Today, we’re going to help deliver for SoYouCan. We’ve done so for a few years; it’s a privilege and a treat to be on the giving end. We would pay admission to be able to do so.
Angie Gates and her squad of dedicated volunteers are incredible ... they pull together lists of families that could use a little help at Christmas and they end up making life better for hundreds and hundreds of kids.
We’ve had nothing but good experiences delivering the goods (each family gets the ingredients for a fine Christmas Day meal, a week’s worth of groceries, two gifts for each child, stocking stuffers, family board games, clothes ... whatever the Gates commandos can commandeer.
Deliveries go to members of our community -- our neighbors. The children go to our schools and will grow up here and take their places in the local scheme of humanity ... and if they are having hard times now and are hungry, for the next week they’ll have nutritious food.
The payoff? They will hopefully feel that the community cares for them; and we will know they appreciate these things.
For far too long, we’ve mentally and sometimes physically sequestered off poor families. It used to be that poor people were just people who didn’t have much, maybe not enough, maybe just enough. We still knew them and talked to them and recognized them. Now days, we don’t expect them to show up; we don’t think of them participating; we don’t think a lot about them and we don’t think of thinking about them much ... except for instances like this.
So ... this is probably not enough. But don’t think these deliveries are somehow disingenuous. We will remember the hugs and handshakes we get today through the year; and the interaction with the families we have will temper our thoughts for the good.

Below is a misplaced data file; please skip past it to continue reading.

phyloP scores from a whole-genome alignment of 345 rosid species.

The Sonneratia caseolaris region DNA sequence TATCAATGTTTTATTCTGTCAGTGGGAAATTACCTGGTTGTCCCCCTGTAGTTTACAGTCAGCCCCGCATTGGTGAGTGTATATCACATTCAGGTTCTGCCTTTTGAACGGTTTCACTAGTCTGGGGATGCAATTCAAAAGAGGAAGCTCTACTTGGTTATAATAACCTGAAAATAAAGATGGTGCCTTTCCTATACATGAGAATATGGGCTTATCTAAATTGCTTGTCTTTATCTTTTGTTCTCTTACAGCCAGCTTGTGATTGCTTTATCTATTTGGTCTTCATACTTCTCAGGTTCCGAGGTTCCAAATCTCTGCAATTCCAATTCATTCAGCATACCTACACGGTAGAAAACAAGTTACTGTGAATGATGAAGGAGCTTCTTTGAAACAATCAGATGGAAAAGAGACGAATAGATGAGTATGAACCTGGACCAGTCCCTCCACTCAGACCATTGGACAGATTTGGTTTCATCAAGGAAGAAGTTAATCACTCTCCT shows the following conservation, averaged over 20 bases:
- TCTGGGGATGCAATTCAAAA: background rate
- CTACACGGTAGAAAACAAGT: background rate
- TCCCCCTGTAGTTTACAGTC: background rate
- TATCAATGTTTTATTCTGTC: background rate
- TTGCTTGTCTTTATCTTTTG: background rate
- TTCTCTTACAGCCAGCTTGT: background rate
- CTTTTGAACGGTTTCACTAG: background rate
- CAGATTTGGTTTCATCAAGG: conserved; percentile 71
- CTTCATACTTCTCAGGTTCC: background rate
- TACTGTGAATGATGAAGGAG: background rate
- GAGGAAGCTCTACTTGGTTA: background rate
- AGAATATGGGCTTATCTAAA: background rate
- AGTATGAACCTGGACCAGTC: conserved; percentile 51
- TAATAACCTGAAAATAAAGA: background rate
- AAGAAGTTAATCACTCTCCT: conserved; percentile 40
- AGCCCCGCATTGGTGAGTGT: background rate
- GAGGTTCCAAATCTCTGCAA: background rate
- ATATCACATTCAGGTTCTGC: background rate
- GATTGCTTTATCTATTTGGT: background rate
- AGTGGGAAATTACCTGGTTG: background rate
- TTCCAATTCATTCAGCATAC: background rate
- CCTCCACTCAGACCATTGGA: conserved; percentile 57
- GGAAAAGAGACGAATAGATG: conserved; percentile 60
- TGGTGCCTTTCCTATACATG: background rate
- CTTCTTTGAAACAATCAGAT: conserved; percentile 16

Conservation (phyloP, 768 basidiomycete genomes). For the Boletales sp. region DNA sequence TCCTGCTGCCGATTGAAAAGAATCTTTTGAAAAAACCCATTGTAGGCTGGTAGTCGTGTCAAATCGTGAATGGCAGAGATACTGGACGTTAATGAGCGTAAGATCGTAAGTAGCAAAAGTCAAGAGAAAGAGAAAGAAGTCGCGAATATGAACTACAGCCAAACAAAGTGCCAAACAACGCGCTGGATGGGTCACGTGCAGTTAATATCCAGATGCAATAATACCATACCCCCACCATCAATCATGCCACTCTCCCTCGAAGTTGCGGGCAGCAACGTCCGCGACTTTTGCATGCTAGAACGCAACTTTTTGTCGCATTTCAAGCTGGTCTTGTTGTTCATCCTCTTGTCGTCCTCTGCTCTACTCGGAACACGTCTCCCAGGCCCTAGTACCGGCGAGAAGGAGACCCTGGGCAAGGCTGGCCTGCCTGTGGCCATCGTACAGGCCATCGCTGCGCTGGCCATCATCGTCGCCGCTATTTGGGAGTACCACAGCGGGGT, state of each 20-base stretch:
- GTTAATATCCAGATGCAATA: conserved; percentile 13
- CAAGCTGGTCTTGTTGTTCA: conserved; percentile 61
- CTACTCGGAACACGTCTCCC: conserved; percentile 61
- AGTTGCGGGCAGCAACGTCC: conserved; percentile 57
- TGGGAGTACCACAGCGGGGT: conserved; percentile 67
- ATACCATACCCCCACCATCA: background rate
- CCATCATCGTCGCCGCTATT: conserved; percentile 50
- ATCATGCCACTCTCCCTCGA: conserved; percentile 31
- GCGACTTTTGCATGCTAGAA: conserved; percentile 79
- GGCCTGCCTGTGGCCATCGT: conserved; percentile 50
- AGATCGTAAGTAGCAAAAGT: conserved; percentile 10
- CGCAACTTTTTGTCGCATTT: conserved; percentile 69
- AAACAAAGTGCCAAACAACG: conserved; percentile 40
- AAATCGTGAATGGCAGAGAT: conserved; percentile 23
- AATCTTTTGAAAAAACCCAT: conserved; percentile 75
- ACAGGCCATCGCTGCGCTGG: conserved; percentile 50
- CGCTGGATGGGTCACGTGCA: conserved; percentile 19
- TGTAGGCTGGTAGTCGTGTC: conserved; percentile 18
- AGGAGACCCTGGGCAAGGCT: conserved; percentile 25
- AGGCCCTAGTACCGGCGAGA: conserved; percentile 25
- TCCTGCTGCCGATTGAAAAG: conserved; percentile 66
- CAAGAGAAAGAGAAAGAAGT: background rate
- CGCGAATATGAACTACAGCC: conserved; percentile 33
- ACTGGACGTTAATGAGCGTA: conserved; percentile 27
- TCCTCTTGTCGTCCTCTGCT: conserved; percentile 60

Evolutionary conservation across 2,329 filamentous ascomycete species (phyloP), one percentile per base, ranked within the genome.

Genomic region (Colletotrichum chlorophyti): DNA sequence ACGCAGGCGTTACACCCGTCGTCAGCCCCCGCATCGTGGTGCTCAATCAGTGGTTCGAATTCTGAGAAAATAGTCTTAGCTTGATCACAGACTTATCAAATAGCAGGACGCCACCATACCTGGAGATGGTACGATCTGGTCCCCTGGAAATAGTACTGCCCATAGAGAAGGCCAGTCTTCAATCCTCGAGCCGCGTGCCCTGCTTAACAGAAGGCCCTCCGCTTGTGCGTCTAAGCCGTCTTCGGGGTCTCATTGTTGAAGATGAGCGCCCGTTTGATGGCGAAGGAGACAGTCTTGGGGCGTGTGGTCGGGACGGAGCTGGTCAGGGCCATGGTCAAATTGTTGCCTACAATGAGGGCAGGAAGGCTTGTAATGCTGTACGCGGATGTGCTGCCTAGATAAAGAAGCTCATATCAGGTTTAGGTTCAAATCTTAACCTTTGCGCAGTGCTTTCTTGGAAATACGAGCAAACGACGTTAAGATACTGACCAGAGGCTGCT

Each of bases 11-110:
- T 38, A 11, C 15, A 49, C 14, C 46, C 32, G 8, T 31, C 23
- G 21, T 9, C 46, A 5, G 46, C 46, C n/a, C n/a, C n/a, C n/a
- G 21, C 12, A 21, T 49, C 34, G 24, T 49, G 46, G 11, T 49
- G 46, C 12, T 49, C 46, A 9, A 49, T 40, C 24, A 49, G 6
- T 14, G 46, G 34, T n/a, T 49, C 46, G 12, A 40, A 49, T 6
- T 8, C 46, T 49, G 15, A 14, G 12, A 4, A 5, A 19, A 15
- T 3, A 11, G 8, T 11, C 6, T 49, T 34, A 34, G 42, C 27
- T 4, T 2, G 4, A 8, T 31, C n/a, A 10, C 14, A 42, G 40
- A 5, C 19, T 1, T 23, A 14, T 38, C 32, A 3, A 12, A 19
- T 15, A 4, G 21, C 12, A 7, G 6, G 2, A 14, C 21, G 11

All over the country, this year, food lines have grown, food banks have been strained and we’ve been called on to be a little more aware of what other people need. If you aren’t lucky enough to be a part of the SoYouCan effort today, there are any number of other distribution programs being planned. Donate and volunteer ... a little or a lot ... and help firm up our whole community.
-- Adventist Health/Rideout got their first shipment of COVID-19 vaccine and started administering the preventative Friday. It may be months before the general public is treated, but it’s started. Thank, goodness.
-- Largely due to Marysville Police Chief Chris Sachs and other community boosters, a parade of first responders from the two counties was organized around Adventist Health/Rideout to show support for frontline healthcare workers and support staff. Boy, do they deserve the recognition. We’re lately reporting too often on COVID-related deaths. But think of the hundreds of lives being saved. Thanks.
-- Another important event happening today, at cemeteries around the region, is the annual Wreaths Across America Day. The annual effort solicits contributions to decorate graves of veterans. Organizers have realized more support than ever this year. It should be a series of solemn but very meaningful ceremonies.
Ugh: I miss the very fine folks of the Thirsty Thursday League at Nu Generation Lanes. But I don’t miss their jokes ... well, maybe I do. Here are some courtesy of my team captain:
-- The dumbest thing I ever bought was a 2020 planner.
-- 2019: Stay away from negative people. 2020: Stay away from positive people.
-- The world has turned upside down. Old folks are sneaking out of the house, and their kids are yelling at them to stay indoors!
-- This morning I saw a neighbor talking to her dog. It was obvious she thought her dog understood her. I came into my house and told my cat. We laughed a lot.
-- Does anyone know if we can take showers yet or should we just keep washing our hands?
-- I hope the weather is good tomorrow for my trip to the Backyard. I’m getting tired of the Living Room.
-- Never in a million years could I have imagined I would go up to a bank teller wearing a mask and asking for money.